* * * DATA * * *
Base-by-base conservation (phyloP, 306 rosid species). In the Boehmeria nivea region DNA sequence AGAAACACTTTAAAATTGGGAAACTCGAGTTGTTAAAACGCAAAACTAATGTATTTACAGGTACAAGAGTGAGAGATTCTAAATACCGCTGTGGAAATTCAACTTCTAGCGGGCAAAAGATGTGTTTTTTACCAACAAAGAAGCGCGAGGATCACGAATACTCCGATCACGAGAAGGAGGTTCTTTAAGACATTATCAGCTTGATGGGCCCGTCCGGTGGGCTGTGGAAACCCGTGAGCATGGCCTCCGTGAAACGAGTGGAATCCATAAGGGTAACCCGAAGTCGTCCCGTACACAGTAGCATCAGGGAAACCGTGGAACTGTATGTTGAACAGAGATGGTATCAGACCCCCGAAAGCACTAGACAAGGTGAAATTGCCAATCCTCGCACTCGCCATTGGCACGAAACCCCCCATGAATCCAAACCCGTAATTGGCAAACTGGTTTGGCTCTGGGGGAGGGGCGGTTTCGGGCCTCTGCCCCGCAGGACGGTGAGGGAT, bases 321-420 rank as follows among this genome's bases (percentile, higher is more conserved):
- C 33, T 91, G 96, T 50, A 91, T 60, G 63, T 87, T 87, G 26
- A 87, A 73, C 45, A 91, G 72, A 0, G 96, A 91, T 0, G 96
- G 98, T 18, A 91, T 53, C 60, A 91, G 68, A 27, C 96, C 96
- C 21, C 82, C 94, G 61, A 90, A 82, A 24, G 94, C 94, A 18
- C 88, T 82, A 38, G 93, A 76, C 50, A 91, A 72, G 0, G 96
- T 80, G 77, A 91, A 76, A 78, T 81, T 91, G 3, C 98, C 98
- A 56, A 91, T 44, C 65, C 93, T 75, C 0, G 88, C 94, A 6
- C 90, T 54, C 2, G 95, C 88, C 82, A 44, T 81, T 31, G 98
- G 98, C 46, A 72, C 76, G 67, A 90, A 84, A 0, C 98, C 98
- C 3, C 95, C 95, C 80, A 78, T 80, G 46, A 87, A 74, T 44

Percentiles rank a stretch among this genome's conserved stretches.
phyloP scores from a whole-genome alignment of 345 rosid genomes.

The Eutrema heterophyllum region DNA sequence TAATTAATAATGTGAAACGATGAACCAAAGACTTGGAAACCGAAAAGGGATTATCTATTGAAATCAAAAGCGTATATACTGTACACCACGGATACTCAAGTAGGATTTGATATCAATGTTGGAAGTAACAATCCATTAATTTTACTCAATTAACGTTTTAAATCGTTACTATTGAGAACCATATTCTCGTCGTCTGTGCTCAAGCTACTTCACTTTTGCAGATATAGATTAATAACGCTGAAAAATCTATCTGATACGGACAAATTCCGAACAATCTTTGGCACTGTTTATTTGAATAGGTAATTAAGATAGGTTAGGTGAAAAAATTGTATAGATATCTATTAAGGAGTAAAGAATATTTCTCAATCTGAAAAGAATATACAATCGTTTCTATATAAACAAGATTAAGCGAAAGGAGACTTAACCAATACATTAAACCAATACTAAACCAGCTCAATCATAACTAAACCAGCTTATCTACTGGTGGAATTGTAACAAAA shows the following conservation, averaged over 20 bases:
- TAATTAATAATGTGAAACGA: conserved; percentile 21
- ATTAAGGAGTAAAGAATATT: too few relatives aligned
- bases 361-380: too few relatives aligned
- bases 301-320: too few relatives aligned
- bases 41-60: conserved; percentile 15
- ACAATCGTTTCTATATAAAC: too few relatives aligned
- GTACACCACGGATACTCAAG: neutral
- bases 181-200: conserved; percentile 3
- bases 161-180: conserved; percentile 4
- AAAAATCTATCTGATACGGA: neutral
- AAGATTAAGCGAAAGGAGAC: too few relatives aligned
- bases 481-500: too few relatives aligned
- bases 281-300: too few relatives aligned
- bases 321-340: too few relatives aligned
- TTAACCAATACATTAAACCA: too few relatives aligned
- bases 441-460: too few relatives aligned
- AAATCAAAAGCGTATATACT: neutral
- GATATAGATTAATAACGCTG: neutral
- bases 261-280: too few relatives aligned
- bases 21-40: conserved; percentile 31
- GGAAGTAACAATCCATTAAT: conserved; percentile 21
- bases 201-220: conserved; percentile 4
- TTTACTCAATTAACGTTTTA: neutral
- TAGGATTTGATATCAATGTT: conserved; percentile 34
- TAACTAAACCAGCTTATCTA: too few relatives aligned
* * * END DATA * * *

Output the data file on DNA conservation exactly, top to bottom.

Base-by-base conservation (phyloP, 306 rosid species). In the Boehmeria nivea region DNA sequence AGAAACACTTTAAAATTGGGAAACTCGAGTTGTTAAAACGCAAAACTAATGTATTTACAGGTACAAGAGTGAGAGATTCTAAATACCGCTGTGGAAATTCAACTTCTAGCGGGCAAAAGATGTGTTTTTTACCAACAAAGAAGCGCGAGGATCACGAATACTCCGATCACGAGAAGGAGGTTCTTTAAGACATTATCAGCTTGATGGGCCCGTCCGGTGGGCTGTGGAAACCCGTGAGCATGGCCTCCGTGAAACGAGTGGAATCCATAAGGGTAACCCGAAGTCGTCCCGTACACAGTAGCATCAGGGAAACCGTGGAACTGTATGTTGAACAGAGATGGTATCAGACCCCCGAAAGCACTAGACAAGGTGAAATTGCCAATCCTCGCACTCGCCATTGGCACGAAACCCCCCATGAATCCAAACCCGTAATTGGCAAACTGGTTTGGCTCTGGGGGAGGGGCGGTTTCGGGCCTCTGCCCCGCAGGACGGTGAGGGAT, bases 321-420 rank as follows among this genome's bases (percentile, higher is more conserved):
- C 33, T 91, G 96, T 50, A 91, T 60, G 63, T 87, T 87, G 26
- A 87, A 73, C 45, A 91, G 72, A 0, G 96, A 91, T 0, G 96
- G 98, T 18, A 91, T 53, C 60, A 91, G 68, A 27, C 96, C 96
- C 21, C 82, C 94, G 61, A 90, A 82, A 24, G 94, C 94, A 18
- C 88, T 82, A 38, G 93, A 76, C 50, A 91, A 72, G 0, G 96
- T 80, G 77, A 91, A 76, A 78, T 81, T 91, G 3, C 98, C 98
- A 56, A 91, T 44, C 65, C 93, T 75, C 0, G 88, C 94, A 6
- C 90, T 54, C 2, G 95, C 88, C 82, A 44, T 81, T 31, G 98
- G 98, C 46, A 72, C 76, G 67, A 90, A 84, A 0, C 98, C 98
- C 3, C 95, C 95, C 80, A 78, T 80, G 46, A 87, A 74, T 44

Percentiles rank a stretch among this genome's conserved stretches.
phyloP scores from a whole-genome alignment of 345 rosid genomes.

The Eutrema heterophyllum region DNA sequence TAATTAATAATGTGAAACGATGAACCAAAGACTTGGAAACCGAAAAGGGATTATCTATTGAAATCAAAAGCGTATATACTGTACACCACGGATACTCAAGTAGGATTTGATATCAATGTTGGAAGTAACAATCCATTAATTTTACTCAATTAACGTTTTAAATCGTTACTATTGAGAACCATATTCTCGTCGTCTGTGCTCAAGCTACTTCACTTTTGCAGATATAGATTAATAACGCTGAAAAATCTATCTGATACGGACAAATTCCGAACAATCTTTGGCACTGTTTATTTGAATAGGTAATTAAGATAGGTTAGGTGAAAAAATTGTATAGATATCTATTAAGGAGTAAAGAATATTTCTCAATCTGAAAAGAATATACAATCGTTTCTATATAAACAAGATTAAGCGAAAGGAGACTTAACCAATACATTAAACCAATACTAAACCAGCTCAATCATAACTAAACCAGCTTATCTACTGGTGGAATTGTAACAAAA shows the following conservation, averaged over 20 bases:
- TAATTAATAATGTGAAACGA: conserved; percentile 21
- ATTAAGGAGTAAAGAATATT: too few relatives aligned
- bases 361-380: too few relatives aligned
- bases 301-320: too few relatives aligned
- bases 41-60: conserved; percentile 15
- ACAATCGTTTCTATATAAAC: too few relatives aligned
- GTACACCACGGATACTCAAG: neutral
- bases 181-200: conserved; percentile 3
- bases 161-180: conserved; percentile 4
- AAAAATCTATCTGATACGGA: neutral
- AAGATTAAGCGAAAGGAGAC: too few relatives aligned
- bases 481-500: too few relatives aligned
- bases 281-300: too few relatives aligned
- bases 321-340: too few relatives aligned
- TTAACCAATACATTAAACCA: too few relatives aligned
- bases 441-460: too few relatives aligned
- AAATCAAAAGCGTATATACT: neutral
- GATATAGATTAATAACGCTG: neutral
- bases 261-280: too few relatives aligned
- bases 21-40: conserved; percentile 31
- GGAAGTAACAATCCATTAAT: conserved; percentile 21
- bases 201-220: conserved; percentile 4
- TTTACTCAATTAACGTTTTA: neutral
- TAGGATTTGATATCAATGTT: conserved; percentile 34
- TAACTAAACCAGCTTATCTA: too few relatives aligned